Preventing Osteoporosis During Menopause or After: Paying Attention to Your Diet and Lifestyle
If you’ve managed to make it over the mountain of menopause and all the hot flashes, mood swings, and low energy, the good news is you’ll soon feel better in post-menopause. At such a point, though, your oestrogen and progesterone levels continue to become lower, which can bring on several serious health threats.
Two particularly well-recognised health risks are heart disease and osteoporosis. For the latter, you’ve no doubt heard plenty about the dangers of what it can do to your bones. What’s concerning is you’re still at risk for osteoporosis during menopause. However, it only increases as your oestrogen levels plummet.
While you may know what to do to prevent heart disease, maybe you’re still in the dark about how to prevent osteoporosis. One good way to start is to analyse your lifestyle and see what you may need to change.
Let’s look at what the worst risks are and natural things to do to keep your bones healthy for the rest of your life.
What Kind of Foods and Drinks Are You Consuming?
It’s worth stressing that one of the worst things you can consume for your bone health is soft drinks. If you’re addicted to drinking any carbonated drinks throughout your life, it’s time to stop or cut back now. This even includes drinks like champagne, and sparkling water.
The problem with these drinks is they have phosphates that cause excess calcium loss. Drinking too many colas in a day at any time in your life can put you at higher risk for osteoporosis during menopause or after.
One way to improve this is to simply balance your phosphorus intake with calcium intake. Be sure to get more calcium-rich foods and drinks every day like cheese, yogurt, or milk.
It pays to cut down on caffeine as well since it depletes you of significant calcium levels every time you urinate.
Cutting Out Antacids
You may have thought that you’ve experienced too much stomach acid lately. A lot of heartburn is actually caused by too little rather than too much stomach acid, so taking antacids and “proton pump inhibitors” such as omeprazole compound this problem, interfering with calcium and magnesium absorption.
Your stomach needs some acid to absorb specific minerals like calcium. Removing excess acid from your stomach only prevents you from getting the calcium intake you need in a day.
To counteract this, eat plenty of calcium-rich foods; as well as the obvious dairy products, which many people are intolerant of, don’t forget about vegan calcium sources like unsweetened soya, rice and oat drinks, calcium-set tofu, sesame seeds, tahini, or pulses. Also consider dried fruits like raisins, prunes, figs and dried apricots.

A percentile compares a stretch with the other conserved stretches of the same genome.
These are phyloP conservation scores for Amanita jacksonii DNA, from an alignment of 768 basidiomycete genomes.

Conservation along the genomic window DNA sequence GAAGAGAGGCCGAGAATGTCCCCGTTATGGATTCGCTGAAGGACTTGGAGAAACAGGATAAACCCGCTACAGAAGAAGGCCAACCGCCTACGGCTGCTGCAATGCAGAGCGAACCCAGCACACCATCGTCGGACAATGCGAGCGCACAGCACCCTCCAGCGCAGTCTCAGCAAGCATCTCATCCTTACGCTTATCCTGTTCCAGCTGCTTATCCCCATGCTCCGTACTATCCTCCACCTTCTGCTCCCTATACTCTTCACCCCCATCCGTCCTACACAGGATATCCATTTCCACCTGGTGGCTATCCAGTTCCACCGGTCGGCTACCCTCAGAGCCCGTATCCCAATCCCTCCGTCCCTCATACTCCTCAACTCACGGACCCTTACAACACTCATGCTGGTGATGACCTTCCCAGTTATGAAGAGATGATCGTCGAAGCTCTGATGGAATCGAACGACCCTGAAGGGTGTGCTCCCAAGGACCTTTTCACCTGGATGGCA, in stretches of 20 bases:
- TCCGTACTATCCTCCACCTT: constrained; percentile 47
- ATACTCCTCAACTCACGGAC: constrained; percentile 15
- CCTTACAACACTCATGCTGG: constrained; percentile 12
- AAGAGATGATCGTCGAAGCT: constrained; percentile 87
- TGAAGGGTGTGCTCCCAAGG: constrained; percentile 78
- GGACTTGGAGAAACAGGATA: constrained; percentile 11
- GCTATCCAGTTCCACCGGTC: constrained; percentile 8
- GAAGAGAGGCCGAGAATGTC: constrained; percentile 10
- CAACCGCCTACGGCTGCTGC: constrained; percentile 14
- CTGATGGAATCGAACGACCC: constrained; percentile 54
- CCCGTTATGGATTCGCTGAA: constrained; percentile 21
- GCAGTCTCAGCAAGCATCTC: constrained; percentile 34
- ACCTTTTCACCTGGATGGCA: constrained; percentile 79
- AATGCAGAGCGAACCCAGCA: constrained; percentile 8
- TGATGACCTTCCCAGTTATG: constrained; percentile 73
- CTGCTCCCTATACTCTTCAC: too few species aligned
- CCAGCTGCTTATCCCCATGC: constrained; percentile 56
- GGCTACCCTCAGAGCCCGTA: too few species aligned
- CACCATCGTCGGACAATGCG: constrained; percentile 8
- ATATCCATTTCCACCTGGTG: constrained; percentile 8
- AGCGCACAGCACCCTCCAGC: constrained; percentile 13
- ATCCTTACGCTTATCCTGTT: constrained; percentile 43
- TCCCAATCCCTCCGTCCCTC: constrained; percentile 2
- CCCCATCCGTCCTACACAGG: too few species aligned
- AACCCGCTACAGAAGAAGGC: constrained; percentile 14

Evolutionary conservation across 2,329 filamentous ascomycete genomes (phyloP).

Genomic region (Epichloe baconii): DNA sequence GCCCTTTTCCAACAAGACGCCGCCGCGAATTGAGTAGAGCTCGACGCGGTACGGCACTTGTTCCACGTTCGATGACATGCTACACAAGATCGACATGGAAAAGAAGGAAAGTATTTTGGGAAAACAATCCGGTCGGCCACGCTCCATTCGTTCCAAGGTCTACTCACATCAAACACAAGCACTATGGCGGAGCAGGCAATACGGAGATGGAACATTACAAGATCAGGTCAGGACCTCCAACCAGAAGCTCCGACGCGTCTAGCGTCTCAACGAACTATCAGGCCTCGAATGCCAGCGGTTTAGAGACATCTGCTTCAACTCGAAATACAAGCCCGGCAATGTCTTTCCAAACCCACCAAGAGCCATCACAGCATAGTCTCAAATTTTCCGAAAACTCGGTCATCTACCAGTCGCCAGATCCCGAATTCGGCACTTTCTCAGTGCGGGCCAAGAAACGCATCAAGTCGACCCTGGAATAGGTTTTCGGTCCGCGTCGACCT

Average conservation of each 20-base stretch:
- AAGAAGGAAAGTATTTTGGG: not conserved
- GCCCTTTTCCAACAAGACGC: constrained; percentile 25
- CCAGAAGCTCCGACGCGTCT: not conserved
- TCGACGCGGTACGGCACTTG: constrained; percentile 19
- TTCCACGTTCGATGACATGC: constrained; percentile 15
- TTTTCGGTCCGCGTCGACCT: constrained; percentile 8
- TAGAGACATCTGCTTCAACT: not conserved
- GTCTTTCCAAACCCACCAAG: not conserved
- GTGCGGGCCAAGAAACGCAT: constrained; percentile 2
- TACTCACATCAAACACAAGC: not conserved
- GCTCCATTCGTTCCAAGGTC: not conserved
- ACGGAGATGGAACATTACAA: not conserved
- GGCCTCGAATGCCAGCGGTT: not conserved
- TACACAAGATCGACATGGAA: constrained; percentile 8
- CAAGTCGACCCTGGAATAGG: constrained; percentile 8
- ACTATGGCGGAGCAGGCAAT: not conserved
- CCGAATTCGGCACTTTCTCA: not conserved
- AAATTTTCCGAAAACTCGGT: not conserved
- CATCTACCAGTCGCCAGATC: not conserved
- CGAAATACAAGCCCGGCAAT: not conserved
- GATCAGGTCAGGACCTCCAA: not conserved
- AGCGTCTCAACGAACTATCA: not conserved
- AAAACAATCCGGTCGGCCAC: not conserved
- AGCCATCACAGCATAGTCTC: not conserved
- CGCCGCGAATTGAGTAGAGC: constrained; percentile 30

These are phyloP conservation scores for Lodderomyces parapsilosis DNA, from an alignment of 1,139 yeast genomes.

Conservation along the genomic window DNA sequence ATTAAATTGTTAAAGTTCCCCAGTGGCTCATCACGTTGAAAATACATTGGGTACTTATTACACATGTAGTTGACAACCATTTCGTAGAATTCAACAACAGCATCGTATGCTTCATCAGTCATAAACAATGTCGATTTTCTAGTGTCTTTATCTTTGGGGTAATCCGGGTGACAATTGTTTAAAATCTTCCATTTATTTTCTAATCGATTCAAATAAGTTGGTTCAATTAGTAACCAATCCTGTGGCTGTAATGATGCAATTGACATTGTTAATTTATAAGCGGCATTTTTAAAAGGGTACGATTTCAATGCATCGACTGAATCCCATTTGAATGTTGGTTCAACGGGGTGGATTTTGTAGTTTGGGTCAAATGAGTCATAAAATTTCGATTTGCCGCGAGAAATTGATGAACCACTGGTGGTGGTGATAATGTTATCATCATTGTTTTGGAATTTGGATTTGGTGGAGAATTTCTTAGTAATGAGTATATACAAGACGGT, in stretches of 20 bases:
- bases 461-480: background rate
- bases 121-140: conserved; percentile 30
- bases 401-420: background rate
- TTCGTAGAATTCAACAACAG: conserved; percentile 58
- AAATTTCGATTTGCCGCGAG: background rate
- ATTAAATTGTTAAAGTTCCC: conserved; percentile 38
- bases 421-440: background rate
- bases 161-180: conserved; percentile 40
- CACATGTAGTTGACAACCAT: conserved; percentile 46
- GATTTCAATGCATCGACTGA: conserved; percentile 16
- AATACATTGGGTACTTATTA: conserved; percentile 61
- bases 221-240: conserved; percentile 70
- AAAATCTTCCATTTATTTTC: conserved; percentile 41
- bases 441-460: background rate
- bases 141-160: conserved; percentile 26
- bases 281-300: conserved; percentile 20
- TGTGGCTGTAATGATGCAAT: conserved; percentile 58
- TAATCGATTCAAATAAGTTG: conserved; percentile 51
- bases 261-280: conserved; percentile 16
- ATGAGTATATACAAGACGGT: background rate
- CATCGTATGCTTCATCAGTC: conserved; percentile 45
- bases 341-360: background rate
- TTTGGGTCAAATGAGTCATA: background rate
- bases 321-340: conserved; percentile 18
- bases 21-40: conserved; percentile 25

Going Outside for More Sun
Perhaps you have sensitive skin and can’t spend a lot of time in the sun. As a result, it may lead you to stay indoors far too long where sun exposure becomes a rarity.
You shouldn’t do this excessively because it’s a source of Vitamin D, which helps absorb calcium into your bones. During menopause and post-menopause, you need moderate amounts of sun to get the Vitamin D necessary, even if difficult for those living far away from the equator.
It’s easy to get your vitamin D tested and get appropriate supplementation. If you have low levels, take at least 2000 units in summer and 4000 units in winter, with half these doses for maintenance once your levels have returned to normal.
Eliminating Stress and Getting More Exercise
Some people take offence at those who say they should eliminate stress, because it may seem impossible in the times we live in. Still, you can cut down on the effects of stress by doing meditation, or specific exercises.
Remember that stress raises cortisol in your body, ultimately reducing calcium and worsening hormone imbalances. As Huffington Post reminded in a piece on menopause solutions, weight-bearing exercise builds bone tissue back up to lower osteoporosis chances.
In post-menopause, any resistance exercises like climbing stairs, walking, or jogging helps maintain bone density.
Contact us at Doctor Allie’s Vitality Clinics so we can help you take back control of your life and health through the menopausal storm.